Many of us are struggling with the recent changes to our lives: our regular routines have been thrown for a loop; we are isolated from our friends and family; and, we are inundated with negative news reports whenever we turn on the radio or television. Fortunately, many artists and cultural institutions have rallied to provide hope and inspiration. Over the past few weeks, I have been exploring online cultural content — whenever my bandwidth will allow. I thought I’d share a few of my discoveries, for the next time you need to lift your spirits.
First off is a shout-out to Bergen’s own Jamie Syer, who has been posting YouTube videos of Long Distance Piano Duets. These performances are masterful, the pieces are varied, and each episode is an individual artistic presentation, with an informative description. The performances are so captivating, one is unaware of the complex technological logistics required in order for the two pianists to respond to one another in playing a duet. Episode 8 deserves special mention, since it must have been double the work, but it is double the fun to watch. So far, my favourite episode is Claude Debussy’s “En Bateau,” simply because the peaceful music transports me to the boat on the water.
If you prefer theatre to concerts, the United Kingdom’s National Theatre has been broadcasting a different play (previously filmed) each week as National Theatre at Home. These plays cover a broad range of genres. I watched a comedy set in the 1960s, as well as the classic Treasure Island. A number of Shakespearian plays have also been offered. Supporting videos that take you behind-the-scenes at the theatre are also available on the National Theatre website, if you want a more in-depth experience. Only one play is shown per week, so you will need to keep checking back to find one that appeals to you.
Among the events that have been postponed until healthier times are museum exhibits. An excellent YouTube series is The Stay at Home Museum. This set of private tours to five museums in Flanders, Belgium allows you to experience art exhibits of the Flemish Masters, such as van Eyck and Rubens. The beauty of these productions is that the guides are passionate curators who explain the background and significance of the various works. The website also has short articles about the artists.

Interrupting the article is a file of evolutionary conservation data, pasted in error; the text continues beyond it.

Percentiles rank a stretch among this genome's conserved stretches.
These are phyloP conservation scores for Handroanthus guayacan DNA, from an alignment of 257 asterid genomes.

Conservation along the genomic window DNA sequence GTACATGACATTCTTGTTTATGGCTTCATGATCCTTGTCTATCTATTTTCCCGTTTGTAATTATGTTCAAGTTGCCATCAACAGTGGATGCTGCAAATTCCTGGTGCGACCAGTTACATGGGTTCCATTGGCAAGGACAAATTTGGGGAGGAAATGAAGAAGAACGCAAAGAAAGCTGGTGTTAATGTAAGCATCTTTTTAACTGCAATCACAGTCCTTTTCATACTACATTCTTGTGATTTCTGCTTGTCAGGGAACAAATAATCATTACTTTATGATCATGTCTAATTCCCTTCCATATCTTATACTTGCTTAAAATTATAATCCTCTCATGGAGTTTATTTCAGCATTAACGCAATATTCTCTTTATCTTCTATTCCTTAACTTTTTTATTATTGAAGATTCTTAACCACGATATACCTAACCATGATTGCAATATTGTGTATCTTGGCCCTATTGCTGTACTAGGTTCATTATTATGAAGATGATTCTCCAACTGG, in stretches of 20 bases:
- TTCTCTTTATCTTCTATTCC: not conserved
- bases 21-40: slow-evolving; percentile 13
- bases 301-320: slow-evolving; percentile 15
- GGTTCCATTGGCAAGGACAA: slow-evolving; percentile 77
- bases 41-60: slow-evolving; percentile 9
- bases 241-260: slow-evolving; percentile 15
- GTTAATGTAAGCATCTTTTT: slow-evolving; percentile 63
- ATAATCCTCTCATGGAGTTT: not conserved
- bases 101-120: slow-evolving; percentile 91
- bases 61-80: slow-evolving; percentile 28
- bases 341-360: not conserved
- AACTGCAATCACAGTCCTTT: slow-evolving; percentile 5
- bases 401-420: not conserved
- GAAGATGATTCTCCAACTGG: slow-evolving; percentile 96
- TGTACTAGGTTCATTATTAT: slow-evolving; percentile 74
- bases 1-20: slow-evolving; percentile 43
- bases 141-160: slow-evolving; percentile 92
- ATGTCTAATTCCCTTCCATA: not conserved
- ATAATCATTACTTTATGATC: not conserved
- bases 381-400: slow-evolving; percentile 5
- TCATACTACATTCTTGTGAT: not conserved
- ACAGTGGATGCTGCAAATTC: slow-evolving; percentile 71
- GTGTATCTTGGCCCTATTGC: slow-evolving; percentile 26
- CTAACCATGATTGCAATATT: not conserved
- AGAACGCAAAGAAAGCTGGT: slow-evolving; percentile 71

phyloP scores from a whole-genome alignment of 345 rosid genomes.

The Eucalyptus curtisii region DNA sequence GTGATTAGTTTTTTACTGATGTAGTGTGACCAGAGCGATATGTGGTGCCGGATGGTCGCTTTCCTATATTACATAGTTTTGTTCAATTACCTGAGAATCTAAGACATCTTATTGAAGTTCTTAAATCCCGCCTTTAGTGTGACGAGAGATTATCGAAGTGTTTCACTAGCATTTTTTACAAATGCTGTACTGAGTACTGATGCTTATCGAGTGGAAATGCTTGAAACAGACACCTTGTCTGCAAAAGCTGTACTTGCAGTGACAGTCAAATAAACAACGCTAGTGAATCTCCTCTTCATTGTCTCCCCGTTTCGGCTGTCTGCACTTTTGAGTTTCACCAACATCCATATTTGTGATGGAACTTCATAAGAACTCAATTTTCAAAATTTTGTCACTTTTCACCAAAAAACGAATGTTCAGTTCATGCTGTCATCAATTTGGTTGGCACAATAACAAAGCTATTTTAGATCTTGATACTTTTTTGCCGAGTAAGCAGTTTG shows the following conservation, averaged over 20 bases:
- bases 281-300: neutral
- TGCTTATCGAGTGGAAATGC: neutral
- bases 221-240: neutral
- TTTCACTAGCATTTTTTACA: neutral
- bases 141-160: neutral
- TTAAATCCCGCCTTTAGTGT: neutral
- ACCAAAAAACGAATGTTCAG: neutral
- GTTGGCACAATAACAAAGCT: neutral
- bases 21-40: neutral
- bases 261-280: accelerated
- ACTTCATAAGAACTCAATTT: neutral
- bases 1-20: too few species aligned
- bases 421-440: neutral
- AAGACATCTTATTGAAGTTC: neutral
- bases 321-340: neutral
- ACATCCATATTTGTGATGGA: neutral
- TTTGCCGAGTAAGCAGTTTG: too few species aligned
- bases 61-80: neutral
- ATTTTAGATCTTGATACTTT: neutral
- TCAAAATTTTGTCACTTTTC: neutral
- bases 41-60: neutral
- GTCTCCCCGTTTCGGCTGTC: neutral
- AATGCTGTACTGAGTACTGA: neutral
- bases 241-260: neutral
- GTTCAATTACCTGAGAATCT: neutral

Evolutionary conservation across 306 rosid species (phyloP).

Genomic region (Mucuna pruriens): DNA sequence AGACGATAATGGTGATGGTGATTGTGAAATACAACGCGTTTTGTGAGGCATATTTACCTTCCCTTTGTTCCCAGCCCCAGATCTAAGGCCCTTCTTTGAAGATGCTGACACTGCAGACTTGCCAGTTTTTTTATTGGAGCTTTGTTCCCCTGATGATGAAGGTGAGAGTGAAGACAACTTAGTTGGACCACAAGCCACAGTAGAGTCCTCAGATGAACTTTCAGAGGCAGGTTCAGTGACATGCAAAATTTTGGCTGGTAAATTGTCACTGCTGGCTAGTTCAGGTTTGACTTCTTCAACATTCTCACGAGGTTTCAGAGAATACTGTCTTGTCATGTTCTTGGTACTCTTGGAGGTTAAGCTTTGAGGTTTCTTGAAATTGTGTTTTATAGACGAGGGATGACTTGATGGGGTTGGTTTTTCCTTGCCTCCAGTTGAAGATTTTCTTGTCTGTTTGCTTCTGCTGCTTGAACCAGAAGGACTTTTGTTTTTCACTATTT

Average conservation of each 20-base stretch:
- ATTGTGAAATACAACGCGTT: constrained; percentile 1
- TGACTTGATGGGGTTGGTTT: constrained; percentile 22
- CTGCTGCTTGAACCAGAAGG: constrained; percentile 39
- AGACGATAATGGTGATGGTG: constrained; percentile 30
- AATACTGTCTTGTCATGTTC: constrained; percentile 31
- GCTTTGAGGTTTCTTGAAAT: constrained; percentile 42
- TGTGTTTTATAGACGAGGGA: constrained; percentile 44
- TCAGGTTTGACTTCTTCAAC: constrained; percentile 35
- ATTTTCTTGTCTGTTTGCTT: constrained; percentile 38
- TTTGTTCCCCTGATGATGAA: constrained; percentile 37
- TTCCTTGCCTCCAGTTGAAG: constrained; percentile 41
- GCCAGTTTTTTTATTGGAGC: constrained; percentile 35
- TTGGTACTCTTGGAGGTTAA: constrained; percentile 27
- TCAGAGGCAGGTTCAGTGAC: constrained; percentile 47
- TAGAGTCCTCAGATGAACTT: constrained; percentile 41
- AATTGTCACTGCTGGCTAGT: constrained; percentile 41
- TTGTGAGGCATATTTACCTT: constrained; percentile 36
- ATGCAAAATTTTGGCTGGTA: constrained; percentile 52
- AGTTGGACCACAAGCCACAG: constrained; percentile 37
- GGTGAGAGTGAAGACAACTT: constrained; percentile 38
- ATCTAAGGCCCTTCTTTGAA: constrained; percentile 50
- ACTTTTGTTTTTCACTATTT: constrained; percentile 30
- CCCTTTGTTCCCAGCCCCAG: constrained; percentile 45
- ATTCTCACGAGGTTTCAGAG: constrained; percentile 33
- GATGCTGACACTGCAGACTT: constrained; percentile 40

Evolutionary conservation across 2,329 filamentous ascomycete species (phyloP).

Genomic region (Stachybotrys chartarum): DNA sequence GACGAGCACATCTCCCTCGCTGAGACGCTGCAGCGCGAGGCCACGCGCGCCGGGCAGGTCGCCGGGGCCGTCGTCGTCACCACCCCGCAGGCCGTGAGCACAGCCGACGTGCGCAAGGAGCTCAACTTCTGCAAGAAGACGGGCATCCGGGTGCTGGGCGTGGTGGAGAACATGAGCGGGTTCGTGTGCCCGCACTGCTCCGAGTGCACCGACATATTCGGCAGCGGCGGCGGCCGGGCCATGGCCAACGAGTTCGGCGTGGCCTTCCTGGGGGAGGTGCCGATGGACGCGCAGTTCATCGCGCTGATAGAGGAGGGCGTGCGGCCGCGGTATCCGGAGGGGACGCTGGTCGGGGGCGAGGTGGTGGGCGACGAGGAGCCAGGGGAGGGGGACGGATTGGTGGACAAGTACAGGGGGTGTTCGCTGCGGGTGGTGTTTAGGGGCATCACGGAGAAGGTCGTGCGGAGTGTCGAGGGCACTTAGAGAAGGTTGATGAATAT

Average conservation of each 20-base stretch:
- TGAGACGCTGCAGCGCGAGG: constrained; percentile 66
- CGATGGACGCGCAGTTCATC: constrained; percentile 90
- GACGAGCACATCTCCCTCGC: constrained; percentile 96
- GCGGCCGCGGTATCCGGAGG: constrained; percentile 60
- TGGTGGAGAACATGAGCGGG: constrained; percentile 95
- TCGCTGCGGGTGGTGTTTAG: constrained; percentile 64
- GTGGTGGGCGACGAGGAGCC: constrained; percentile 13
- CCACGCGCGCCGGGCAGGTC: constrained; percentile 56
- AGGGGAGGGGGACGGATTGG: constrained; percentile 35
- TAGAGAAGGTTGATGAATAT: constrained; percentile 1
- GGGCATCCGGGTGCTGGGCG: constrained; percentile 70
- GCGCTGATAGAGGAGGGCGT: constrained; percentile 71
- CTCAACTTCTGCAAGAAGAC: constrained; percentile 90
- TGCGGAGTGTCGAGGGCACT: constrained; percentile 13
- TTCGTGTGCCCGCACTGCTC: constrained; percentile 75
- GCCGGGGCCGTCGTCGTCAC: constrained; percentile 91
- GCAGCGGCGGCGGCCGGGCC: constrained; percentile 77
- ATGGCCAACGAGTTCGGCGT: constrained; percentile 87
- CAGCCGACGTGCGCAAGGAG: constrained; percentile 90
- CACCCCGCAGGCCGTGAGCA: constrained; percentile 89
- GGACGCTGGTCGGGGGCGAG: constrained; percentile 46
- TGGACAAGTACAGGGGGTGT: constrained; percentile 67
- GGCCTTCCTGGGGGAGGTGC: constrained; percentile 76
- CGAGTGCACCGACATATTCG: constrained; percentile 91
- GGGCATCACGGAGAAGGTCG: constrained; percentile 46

I spent today exploring London’s British Museum and discovered a series that has been produced for the past several years, called Curator’s Corner, wherein the “curators … tell you all about themselves, their research and what it’s like to work with some of the world’s oldest and most significant objects.” Five seasons of short videos expose you to a vast array of different areas of study. All the curators are excited about what they do, yet each approaches their work in a different way. Some talk about their personal history, while others tell the story of a specific artifact. With over 50 videos available, you are sure to find something of interest.
For those who are fascinated by the past, I recommend a series that I have been watching for years: Les Feux de Guédelon [The Fires of Guédelon]. These short videos are recorded in French, but do have subtitles. They explain an experimental archaeology project in France that began in 1997. Experimental archaeology is a form of study where one learns by doing, in this case trying to figure out how to build a 13th century castle using historically accurate materials and technology. So far there are three seasons, each with its own theme. An individual episode has several segments to describe a particular aspect of the construction, explain the ancient technology, and reveal cultural tidbits. The hosts are recurring characters who interview the construction specialists, and they incorporate humour to teach history to young and old alike. Since this project is currently on hiatus, I will have to wait patiently for the next instalment.
So, if you occasionally want to escape from your living room, these new offerings and long-standing series can broaden your worldview, while connecting you with creative expressions of the human spirit. Whether you prefer music, theatre, art, or history, there is a cultural opportunity just a mouse-click away.
This article was originally printed in THE BERGEN NEWS and is being reprinted with permission.